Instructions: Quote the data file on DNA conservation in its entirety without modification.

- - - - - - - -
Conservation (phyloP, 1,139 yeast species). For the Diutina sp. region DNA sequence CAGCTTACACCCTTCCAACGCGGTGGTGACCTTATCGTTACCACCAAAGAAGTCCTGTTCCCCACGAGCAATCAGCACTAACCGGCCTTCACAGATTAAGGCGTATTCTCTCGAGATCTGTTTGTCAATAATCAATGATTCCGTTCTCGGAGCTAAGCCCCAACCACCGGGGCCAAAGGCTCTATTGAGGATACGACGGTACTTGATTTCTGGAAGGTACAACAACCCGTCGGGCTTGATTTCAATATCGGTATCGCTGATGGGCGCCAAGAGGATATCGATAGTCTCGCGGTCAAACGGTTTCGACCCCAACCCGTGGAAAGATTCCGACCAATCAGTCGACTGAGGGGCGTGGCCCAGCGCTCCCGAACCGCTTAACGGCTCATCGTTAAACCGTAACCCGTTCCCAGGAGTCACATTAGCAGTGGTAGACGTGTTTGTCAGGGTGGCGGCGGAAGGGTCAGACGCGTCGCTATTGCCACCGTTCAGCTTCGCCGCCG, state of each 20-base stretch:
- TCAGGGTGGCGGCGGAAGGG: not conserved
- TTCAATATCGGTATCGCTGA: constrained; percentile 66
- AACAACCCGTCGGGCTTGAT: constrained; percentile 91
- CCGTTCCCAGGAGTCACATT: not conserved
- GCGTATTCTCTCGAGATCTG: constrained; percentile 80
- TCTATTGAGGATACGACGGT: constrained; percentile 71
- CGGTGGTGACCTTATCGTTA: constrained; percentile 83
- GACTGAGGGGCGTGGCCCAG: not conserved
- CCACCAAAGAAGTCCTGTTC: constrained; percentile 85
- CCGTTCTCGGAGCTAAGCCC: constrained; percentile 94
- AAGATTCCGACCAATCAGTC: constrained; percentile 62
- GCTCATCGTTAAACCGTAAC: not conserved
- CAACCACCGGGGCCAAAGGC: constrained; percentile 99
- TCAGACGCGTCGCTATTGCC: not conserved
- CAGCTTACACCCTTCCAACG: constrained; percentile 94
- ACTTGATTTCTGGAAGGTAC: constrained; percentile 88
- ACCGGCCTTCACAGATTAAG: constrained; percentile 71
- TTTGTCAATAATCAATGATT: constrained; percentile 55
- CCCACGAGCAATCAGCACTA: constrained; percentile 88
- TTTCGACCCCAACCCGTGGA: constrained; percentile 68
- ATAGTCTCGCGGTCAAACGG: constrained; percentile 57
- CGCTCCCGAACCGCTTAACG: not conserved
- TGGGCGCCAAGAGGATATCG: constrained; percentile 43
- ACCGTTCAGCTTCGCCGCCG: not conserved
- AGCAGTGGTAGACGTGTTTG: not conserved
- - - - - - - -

Conservation (phyloP, 1,139 yeast species). For the Diutina sp. region DNA sequence CAGCTTACACCCTTCCAACGCGGTGGTGACCTTATCGTTACCACCAAAGAAGTCCTGTTCCCCACGAGCAATCAGCACTAACCGGCCTTCACAGATTAAGGCGTATTCTCTCGAGATCTGTTTGTCAATAATCAATGATTCCGTTCTCGGAGCTAAGCCCCAACCACCGGGGCCAAAGGCTCTATTGAGGATACGACGGTACTTGATTTCTGGAAGGTACAACAACCCGTCGGGCTTGATTTCAATATCGGTATCGCTGATGGGCGCCAAGAGGATATCGATAGTCTCGCGGTCAAACGGTTTCGACCCCAACCCGTGGAAAGATTCCGACCAATCAGTCGACTGAGGGGCGTGGCCCAGCGCTCCCGAACCGCTTAACGGCTCATCGTTAAACCGTAACCCGTTCCCAGGAGTCACATTAGCAGTGGTAGACGTGTTTGTCAGGGTGGCGGCGGAAGGGTCAGACGCGTCGCTATTGCCACCGTTCAGCTTCGCCGCCG, state of each 20-base stretch:
- TCAGGGTGGCGGCGGAAGGG: not conserved
- TTCAATATCGGTATCGCTGA: constrained; percentile 66
- AACAACCCGTCGGGCTTGAT: constrained; percentile 91
- CCGTTCCCAGGAGTCACATT: not conserved
- GCGTATTCTCTCGAGATCTG: constrained; percentile 80
- TCTATTGAGGATACGACGGT: constrained; percentile 71
- CGGTGGTGACCTTATCGTTA: constrained; percentile 83
- GACTGAGGGGCGTGGCCCAG: not conserved
- CCACCAAAGAAGTCCTGTTC: constrained; percentile 85
- CCGTTCTCGGAGCTAAGCCC: constrained; percentile 94
- AAGATTCCGACCAATCAGTC: constrained; percentile 62
- GCTCATCGTTAAACCGTAAC: not conserved
- CAACCACCGGGGCCAAAGGC: constrained; percentile 99
- TCAGACGCGTCGCTATTGCC: not conserved
- CAGCTTACACCCTTCCAACG: constrained; percentile 94
- ACTTGATTTCTGGAAGGTAC: constrained; percentile 88
- ACCGGCCTTCACAGATTAAG: constrained; percentile 71
- TTTGTCAATAATCAATGATT: constrained; percentile 55
- CCCACGAGCAATCAGCACTA: constrained; percentile 88
- TTTCGACCCCAACCCGTGGA: constrained; percentile 68
- ATAGTCTCGCGGTCAAACGG: constrained; percentile 57
- CGCTCCCGAACCGCTTAACG: not conserved
- TGGGCGCCAAGAGGATATCG: constrained; percentile 43
- ACCGTTCAGCTTCGCCGCCG: not conserved
- AGCAGTGGTAGACGTGTTTG: not conserved